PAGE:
Death to Writers’ Festivals

Yarn_Bombing_Bolardos_by_Teje_La_Araña_2

 

I’m trying to cut back on red meat and writers’ festivals. The first is on the advice of my doctor, the second’s a self-made prescription. Both are moves to austerity—one dietary, the other more complicated.

Writers’ festivals are expressions of frothy self-congratulation, and the art world’s most defined expression of its system of patronage and self-absorption. There’s a perfume to them—the scent of self-conscious cleverness produced by an unconscious intoxication with Shelley’s boast that poets are the unacknowledged legislators of the world. Heady stuff, but writers are no more or less interesting than other people, in my experience. And less so when we’re talking about “process”.

Admittedly, the interminable bullshit spoken about The Writers’ Process is prompted by the earnest inquiries of giddy idiots in the audience, and the panellists are probably pained to answer them. Which is as it should be: The Writers’ Process is an idiosyncratic and banal thing of little instructional value. If you wanna write, grab a fucking pen and paper. Or a laptop, typewriter or napkin. I don’t care. Just don’t tell me about it.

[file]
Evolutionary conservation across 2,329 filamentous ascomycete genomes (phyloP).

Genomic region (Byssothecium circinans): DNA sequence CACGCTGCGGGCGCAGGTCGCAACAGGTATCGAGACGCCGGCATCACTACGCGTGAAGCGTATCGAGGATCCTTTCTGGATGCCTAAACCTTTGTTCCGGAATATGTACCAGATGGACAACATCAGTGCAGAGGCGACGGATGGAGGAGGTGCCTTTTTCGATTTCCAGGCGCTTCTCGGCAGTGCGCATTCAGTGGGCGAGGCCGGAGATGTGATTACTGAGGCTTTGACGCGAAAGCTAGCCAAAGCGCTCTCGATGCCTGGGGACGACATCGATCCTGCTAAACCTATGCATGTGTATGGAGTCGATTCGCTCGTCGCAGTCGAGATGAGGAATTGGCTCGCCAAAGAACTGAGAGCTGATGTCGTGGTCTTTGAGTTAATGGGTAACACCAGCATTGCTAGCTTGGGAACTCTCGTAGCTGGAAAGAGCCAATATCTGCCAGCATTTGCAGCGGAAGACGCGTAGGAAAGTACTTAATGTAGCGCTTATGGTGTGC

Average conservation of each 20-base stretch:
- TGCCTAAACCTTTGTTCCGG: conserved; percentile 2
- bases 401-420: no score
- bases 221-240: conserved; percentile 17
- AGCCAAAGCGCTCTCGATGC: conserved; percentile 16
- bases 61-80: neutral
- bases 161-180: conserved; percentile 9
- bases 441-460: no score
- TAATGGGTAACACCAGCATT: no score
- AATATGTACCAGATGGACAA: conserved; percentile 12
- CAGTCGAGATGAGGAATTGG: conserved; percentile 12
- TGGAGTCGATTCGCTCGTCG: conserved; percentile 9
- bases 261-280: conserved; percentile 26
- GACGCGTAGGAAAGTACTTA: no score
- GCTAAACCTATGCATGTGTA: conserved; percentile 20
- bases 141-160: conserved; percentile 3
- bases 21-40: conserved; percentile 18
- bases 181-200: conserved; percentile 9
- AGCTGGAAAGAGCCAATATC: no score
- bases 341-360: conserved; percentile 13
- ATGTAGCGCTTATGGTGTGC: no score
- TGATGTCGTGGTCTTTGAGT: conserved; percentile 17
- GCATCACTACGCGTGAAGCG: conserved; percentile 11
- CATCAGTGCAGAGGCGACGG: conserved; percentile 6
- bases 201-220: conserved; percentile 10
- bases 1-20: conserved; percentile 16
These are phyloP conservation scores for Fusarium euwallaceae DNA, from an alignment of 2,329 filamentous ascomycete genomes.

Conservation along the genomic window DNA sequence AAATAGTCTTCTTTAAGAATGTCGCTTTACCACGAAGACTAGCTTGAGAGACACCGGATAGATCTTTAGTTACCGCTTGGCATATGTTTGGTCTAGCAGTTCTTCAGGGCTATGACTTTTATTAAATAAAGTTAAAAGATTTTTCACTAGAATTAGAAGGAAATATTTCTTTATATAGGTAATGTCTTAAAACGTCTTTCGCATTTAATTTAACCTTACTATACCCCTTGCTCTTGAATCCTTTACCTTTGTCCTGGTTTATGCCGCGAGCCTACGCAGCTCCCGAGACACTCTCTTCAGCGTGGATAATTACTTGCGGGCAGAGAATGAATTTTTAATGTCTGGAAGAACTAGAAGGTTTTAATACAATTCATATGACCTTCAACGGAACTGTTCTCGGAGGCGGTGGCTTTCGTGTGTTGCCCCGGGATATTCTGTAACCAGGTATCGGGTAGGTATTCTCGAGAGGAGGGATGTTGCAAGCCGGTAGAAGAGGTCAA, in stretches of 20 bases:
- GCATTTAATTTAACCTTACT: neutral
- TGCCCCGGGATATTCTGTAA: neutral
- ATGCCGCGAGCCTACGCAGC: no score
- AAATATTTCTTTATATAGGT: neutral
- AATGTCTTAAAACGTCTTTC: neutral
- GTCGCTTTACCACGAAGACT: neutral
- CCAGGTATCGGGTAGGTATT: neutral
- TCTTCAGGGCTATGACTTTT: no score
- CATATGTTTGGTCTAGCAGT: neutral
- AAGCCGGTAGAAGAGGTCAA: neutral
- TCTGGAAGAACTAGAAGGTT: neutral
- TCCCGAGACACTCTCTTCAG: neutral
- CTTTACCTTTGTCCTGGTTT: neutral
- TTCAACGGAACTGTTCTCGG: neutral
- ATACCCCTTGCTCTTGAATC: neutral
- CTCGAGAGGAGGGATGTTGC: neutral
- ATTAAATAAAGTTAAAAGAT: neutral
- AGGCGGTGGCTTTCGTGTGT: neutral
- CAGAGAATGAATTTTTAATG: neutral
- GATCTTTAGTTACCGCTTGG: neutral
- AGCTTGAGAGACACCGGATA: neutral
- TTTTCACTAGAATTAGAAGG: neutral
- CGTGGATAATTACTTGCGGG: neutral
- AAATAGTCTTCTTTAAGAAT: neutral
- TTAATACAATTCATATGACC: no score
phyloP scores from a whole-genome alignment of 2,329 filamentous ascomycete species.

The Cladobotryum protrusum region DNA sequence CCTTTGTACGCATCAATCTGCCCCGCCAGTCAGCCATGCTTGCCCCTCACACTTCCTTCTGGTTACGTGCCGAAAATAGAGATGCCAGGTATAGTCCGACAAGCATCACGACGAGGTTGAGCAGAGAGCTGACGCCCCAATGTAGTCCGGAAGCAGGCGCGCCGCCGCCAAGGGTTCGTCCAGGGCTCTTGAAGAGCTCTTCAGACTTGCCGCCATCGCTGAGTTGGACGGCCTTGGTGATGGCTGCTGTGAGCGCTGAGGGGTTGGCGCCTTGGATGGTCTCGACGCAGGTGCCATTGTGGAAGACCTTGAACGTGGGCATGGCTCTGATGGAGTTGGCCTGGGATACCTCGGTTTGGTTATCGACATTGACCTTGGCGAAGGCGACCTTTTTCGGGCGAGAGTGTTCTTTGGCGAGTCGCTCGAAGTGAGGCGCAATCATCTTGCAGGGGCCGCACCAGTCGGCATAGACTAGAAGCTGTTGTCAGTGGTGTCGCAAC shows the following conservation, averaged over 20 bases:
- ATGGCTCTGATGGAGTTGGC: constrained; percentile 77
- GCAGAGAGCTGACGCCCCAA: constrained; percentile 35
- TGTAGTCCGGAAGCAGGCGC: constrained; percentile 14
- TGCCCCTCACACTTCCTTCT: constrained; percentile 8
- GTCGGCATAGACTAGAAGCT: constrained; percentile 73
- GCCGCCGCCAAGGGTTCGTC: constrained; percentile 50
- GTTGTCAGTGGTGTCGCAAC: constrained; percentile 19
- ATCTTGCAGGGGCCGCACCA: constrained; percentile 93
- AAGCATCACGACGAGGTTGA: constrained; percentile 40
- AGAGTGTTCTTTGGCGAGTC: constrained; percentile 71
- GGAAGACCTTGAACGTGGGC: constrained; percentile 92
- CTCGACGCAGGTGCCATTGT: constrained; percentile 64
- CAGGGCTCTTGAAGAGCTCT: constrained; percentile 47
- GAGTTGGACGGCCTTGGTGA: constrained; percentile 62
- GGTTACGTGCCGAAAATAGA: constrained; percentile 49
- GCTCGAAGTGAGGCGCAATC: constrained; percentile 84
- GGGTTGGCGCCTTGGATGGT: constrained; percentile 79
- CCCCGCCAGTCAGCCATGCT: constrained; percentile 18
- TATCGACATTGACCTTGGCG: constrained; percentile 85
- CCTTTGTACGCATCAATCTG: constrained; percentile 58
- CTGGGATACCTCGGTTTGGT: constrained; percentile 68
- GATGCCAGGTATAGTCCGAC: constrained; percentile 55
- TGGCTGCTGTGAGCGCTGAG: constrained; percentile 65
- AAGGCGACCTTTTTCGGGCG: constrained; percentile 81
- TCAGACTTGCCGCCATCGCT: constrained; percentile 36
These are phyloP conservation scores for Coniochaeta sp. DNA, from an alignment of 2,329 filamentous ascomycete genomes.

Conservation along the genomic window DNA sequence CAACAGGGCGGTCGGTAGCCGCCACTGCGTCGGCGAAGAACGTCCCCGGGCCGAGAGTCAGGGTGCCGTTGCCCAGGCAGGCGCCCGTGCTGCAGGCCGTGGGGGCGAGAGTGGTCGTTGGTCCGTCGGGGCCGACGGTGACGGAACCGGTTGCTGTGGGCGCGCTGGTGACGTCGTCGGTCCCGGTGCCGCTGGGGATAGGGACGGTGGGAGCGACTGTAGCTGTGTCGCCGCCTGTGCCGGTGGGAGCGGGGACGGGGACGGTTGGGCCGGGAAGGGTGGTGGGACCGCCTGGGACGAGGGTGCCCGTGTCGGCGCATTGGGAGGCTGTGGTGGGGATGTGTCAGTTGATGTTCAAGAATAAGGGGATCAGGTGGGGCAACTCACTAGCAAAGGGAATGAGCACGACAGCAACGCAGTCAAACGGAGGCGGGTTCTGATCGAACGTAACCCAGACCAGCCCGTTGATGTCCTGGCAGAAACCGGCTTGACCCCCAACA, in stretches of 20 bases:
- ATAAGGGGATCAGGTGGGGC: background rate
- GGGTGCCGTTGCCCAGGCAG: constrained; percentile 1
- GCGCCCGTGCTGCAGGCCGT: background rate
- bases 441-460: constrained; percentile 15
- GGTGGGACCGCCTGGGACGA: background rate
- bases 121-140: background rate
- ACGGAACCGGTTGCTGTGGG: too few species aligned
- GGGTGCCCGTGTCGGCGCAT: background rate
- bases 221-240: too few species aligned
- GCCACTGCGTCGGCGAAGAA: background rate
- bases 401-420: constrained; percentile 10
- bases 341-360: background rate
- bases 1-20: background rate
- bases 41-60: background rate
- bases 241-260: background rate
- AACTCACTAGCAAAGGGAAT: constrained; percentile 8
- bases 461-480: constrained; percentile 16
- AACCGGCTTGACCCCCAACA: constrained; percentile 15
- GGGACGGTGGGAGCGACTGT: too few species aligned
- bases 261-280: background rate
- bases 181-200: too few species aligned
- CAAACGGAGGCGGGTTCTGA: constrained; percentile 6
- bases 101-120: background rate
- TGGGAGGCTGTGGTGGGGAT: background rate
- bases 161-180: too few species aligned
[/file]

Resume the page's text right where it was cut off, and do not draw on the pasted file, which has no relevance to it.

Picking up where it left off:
There’s a meta festival to writers’ festivals. It’s found in the unspoken rules and aloof priorities of the literary bien-pensant. It’s found in the irony of self-professed independent thinkers pontificating predictably. A herd of individuals congratulating each other for their uniqueness.

Are writers a messy part of this world, or do we levitate serenely above it?

I assume—ungenerously—that audience members want one or both of the following: a) entry into a ruefully deified “world”, or b) advice on writing, aesthetic or other.

Unfortunately, attendant writers politely feel compelled to acknowledge the existence—or possibility—of either. If there is a “world” of writers, it’s a back-scratching cabal that’s ultimately anathema to their professed work of bravely interpreting the world. And if there’s any advice to be had, it’s pretty simple: get on with it.

But if nascent writers want more advice, here it is:

*Distinguish between networks of support and networks of sycophancy. And once you have, ask yourself which would you prefer;

*Stop hanging out with people who think Modest Mouse degenerated as a band once they started selling records. Stop hanging out with people who are unthinkingly undemocratic;

*Young writers: stop yarn-bombing things. And stop yarn-bombing your prose with winks, cultivated levity and strategic profanity. A hip house-style has emerged in places, and it stinks. It reeks of the dead hand of conformity, of cleverness, of Collingwood. If you’re happy to retard your own voice, if you’re happy with only 10 people reading your work, then fine;